HEURISTIC PHARMACOGNOSTICS IN KING SOLOMON'S GARDEN
A number of important medicinal plants are well known in ancient Hebrew writings and many of these continue to be well established in the soil of modern Israel. The pharmacognosy, or "plant knowledge" of these species extends from mystical and religious allusions to contemporary studies of chemical constituents, pharmacological activity in vivo and in vitro, and cross-cultural ethnopharmacology. Quick and easy access to large bases of data is available through several large computerized networks, most notably the NAPRALERT developed by Dr. Norman Farnsworth of the Pharmacognosy Department at the University of Illinois at Chicago (2). The thrust of the present literature survey is to illuminate some potentially new uses of some of these ancient plants which might one day prove to be of commercial and human value.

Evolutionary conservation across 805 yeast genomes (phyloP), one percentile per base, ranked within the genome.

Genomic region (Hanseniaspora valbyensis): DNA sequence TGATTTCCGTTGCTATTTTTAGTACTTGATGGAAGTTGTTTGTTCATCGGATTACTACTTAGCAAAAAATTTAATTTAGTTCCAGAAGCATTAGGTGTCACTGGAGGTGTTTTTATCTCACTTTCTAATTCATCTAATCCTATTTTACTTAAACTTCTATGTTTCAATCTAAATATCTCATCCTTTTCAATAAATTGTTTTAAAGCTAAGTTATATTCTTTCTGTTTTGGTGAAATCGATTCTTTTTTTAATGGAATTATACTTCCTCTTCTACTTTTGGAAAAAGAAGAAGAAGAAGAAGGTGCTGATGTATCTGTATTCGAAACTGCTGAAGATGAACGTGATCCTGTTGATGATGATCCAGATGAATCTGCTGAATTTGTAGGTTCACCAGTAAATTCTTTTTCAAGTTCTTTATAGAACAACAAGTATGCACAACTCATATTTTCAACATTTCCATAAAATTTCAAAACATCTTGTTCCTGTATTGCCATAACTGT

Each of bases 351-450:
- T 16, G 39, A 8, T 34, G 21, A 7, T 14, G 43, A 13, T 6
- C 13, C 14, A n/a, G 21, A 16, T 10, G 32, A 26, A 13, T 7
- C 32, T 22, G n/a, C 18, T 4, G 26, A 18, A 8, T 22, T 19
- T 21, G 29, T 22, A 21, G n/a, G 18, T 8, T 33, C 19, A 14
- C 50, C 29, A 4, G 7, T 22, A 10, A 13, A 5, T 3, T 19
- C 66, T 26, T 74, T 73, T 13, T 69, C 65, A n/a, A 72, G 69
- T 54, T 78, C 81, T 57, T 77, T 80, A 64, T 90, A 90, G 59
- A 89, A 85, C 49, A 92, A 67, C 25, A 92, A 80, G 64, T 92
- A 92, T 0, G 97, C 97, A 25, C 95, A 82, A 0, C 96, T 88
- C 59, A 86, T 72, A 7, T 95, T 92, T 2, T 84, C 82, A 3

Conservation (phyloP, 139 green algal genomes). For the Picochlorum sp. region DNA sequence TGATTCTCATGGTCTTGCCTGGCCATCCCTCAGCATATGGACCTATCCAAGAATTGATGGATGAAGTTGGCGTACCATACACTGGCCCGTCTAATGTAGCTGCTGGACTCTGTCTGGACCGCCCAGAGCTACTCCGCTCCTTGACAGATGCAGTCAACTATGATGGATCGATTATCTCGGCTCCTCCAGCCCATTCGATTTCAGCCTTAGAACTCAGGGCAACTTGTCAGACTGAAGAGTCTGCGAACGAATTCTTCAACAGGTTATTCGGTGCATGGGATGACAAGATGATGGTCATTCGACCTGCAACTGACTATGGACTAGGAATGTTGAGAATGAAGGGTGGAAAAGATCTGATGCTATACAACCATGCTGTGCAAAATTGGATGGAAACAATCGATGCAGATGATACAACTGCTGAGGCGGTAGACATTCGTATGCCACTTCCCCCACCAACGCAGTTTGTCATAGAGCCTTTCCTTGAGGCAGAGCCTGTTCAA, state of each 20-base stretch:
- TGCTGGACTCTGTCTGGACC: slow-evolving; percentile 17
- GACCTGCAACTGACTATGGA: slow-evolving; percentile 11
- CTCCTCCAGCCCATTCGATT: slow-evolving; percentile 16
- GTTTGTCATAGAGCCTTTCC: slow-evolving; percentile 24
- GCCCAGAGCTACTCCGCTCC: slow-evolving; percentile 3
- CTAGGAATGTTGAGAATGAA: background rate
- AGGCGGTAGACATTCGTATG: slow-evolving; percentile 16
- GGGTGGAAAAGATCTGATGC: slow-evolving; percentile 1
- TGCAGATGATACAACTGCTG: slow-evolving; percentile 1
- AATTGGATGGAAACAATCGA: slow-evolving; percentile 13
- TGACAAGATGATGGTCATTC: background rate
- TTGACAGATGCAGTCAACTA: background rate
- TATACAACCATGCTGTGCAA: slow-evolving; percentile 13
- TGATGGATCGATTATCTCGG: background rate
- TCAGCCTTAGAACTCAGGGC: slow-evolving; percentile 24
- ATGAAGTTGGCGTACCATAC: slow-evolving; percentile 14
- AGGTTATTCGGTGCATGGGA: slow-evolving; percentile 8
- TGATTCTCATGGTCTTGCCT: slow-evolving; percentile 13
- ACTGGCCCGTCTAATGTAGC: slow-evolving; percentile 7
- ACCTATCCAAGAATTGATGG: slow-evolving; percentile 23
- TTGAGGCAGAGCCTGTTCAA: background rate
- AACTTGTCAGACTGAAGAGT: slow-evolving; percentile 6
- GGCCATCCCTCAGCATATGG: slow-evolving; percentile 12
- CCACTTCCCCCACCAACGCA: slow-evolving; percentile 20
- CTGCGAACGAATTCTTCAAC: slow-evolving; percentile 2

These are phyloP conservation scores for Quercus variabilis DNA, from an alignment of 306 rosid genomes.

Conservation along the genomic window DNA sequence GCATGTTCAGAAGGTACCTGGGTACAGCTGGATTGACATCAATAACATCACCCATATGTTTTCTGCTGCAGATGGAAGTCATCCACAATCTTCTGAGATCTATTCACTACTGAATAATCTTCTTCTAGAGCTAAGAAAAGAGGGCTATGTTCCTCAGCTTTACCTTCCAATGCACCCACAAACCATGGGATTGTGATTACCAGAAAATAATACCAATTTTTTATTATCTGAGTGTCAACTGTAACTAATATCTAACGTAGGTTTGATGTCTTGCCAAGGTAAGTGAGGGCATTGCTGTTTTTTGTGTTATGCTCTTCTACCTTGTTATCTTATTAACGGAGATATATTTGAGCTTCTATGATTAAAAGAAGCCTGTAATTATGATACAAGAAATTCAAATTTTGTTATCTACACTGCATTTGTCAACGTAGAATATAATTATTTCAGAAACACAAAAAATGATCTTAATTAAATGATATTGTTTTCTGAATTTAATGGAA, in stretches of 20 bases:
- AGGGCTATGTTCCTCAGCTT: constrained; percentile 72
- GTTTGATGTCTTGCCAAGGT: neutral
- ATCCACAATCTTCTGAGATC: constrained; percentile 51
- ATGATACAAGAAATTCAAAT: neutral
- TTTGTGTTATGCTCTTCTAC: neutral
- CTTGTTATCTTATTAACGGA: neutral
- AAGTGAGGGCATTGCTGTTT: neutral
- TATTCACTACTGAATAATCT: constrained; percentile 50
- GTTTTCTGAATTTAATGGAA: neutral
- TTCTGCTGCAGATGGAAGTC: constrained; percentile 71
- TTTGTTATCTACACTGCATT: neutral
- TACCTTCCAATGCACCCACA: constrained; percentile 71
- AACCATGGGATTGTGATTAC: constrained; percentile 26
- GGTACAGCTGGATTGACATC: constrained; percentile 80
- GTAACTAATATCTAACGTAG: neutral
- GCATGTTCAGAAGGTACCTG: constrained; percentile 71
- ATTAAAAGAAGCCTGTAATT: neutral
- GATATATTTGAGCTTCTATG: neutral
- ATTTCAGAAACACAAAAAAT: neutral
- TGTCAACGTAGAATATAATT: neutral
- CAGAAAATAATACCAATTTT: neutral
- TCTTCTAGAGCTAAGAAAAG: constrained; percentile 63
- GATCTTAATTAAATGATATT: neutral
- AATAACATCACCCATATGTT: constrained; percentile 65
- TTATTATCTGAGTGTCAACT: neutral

Lansky, Philip S. (1993). HEURISTIC PHARMACOGNOSTICS IN KING SOLOMON'S GARDEN. Acta Hortic. 344, 166-177